hormones in feedlots prior to slaughter, to increase carcass weight, pose
risks of breast and other hormonal cancers (12); such use
of all hormones as growth promoters was banned in Europe in December 2002.
Other risks include hormonal contamination of water by
run-off from feedlots, and endocrine disruptive effects, approximately
10,000 times more potent than pesticides such as DDT.
- The relationship between frequent consumption
of nitrite-dyed hot dogs and childhood leukemia and brain cancer.
- The relationship between perineal dusting with
talcum powder by
premenopausal women and ovarian cancer.
- The relationship between non-Hodgkin’s lymphoma, multiple
myeloma, bladder and breast cancers, and prolonged use
by some 20 million U.S. women of permanent and semi-permanent
dark brown hair dyes.
- The relationship between malignant
melanoma and the use of sunscreens, particularly in children,
which encourage prolonged sun
exposure while failing to block UVB radiation.
- The relationship
between childhood cancers, particularly brain cancer, non-Hodgkin’s
lymphoma and leukemia, and domestic exposure to pesticides
from uses in the home,
flea collars, lawn and garden; another major exposure
is from commonplace
use in schools.
- The relationships, with varying degrees
of strength, between breast cancer and avoidable carcinogenic
exposures such as: prolonged
use of estrogen and progesterone hormone replacement
therapy (ERT), as belatedly and qualifiedly admitted by NCI and
of strong long-standing evidence; cumulative ionizing
radiation risks of pre-menopausal mammography; occupational exposure
of some one million women to carcinogens, particularly methylene
benzene, ethylene oxide and phenylenediamine dyes; and
proximity of residence to Superfund hazardous waste sites and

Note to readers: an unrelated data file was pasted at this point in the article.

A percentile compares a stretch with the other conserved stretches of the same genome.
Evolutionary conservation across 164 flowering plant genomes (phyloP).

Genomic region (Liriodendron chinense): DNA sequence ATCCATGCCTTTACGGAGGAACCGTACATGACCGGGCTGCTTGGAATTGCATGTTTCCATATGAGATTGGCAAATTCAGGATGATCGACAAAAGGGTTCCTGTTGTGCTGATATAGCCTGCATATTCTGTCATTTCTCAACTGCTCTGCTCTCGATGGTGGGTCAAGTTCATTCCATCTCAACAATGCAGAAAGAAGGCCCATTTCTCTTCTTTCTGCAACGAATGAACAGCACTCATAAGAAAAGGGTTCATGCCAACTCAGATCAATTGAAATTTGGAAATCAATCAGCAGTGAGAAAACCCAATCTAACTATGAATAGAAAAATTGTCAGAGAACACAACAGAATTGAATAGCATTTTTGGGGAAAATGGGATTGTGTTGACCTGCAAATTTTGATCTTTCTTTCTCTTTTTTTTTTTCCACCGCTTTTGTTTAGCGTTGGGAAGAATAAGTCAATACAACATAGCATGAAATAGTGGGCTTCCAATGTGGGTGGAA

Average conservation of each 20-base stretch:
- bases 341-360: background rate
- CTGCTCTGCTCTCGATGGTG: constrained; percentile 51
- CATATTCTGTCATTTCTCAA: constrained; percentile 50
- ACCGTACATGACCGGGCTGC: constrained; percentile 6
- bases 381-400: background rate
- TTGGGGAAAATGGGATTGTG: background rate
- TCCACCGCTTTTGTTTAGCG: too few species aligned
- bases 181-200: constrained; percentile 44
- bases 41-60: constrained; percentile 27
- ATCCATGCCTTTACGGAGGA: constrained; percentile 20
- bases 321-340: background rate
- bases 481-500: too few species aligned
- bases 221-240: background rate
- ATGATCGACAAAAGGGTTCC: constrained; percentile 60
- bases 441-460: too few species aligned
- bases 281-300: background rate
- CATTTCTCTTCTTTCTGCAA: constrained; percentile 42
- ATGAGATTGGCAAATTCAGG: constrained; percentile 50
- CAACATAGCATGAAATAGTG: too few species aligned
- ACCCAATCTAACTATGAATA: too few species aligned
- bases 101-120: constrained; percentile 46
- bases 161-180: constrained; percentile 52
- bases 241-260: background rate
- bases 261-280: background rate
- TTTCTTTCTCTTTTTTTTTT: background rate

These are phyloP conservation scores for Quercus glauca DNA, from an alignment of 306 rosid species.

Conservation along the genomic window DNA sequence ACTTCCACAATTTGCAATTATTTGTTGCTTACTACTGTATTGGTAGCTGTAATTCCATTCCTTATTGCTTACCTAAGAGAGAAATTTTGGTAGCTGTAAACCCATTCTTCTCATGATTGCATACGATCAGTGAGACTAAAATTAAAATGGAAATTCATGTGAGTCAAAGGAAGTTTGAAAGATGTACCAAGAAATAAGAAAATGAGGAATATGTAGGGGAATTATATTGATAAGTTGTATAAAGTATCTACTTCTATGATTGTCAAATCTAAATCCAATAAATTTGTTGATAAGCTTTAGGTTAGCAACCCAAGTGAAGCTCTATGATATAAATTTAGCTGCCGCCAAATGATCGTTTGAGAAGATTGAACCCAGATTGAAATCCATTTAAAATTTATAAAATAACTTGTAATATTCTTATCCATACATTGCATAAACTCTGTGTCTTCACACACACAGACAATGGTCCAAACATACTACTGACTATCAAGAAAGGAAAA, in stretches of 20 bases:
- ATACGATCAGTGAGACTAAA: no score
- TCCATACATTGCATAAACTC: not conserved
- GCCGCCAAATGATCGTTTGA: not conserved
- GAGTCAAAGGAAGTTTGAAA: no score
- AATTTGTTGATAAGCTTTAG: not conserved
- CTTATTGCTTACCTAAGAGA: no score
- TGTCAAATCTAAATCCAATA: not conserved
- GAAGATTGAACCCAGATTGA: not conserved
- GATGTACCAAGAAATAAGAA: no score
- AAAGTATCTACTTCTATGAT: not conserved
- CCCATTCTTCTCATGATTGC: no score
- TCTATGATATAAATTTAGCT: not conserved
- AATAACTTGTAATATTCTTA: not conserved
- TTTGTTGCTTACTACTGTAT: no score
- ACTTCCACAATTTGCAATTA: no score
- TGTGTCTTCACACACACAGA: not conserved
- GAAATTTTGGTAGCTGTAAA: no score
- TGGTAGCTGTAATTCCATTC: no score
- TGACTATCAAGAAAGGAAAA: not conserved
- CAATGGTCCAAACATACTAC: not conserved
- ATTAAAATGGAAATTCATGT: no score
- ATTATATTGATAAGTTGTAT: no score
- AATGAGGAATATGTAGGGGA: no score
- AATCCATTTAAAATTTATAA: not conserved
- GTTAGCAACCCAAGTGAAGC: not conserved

The latter is of particular concern since millions of
U.S. citizens live within a few miles of these sites, and also
Bush phased out funding for the cleanup of 33 sites in
18 states in June 2002.
- The decades old evidence of the relationship
between ERT and ovarian cancer; for women using estrogen-only
for over 20 years, the increased risk is over 3-fold. It should further
be noted that the incidence of ovarian cancer, from 1973
to 1999, in white females over 65 has increased by 21%, in sharp contrast
to a decrease of 19% in black females, among whom use
of ERT appears less common.
- The very high risks of unopposed estrogen replacement
therapy, inducing uterine cancer in one in 100 women annually
after 10 years use; this is much greater than the one in 250 annual incidence
of lung cancer in heavy smokers (12).
- The relationship
between the widely prescribed use of Lindane for treatment of
lice and scabies and childhood brain cancer.
strong relationship between “low dose” diagnostic
ionizing radiation, particularly CT scans and fluoroscopy,
and breast, childhood and other cancers.
Excerpted from Stop
Cancer Before it Starts: How to Win the War on Cancer, 2003
by Samuel S. Epstein, M. D.
Cancer Prevention Coalition
University of Illinois at Chicago
School of Public Health
2121 W. Taylor St., MC 922
Chicago, IL 60612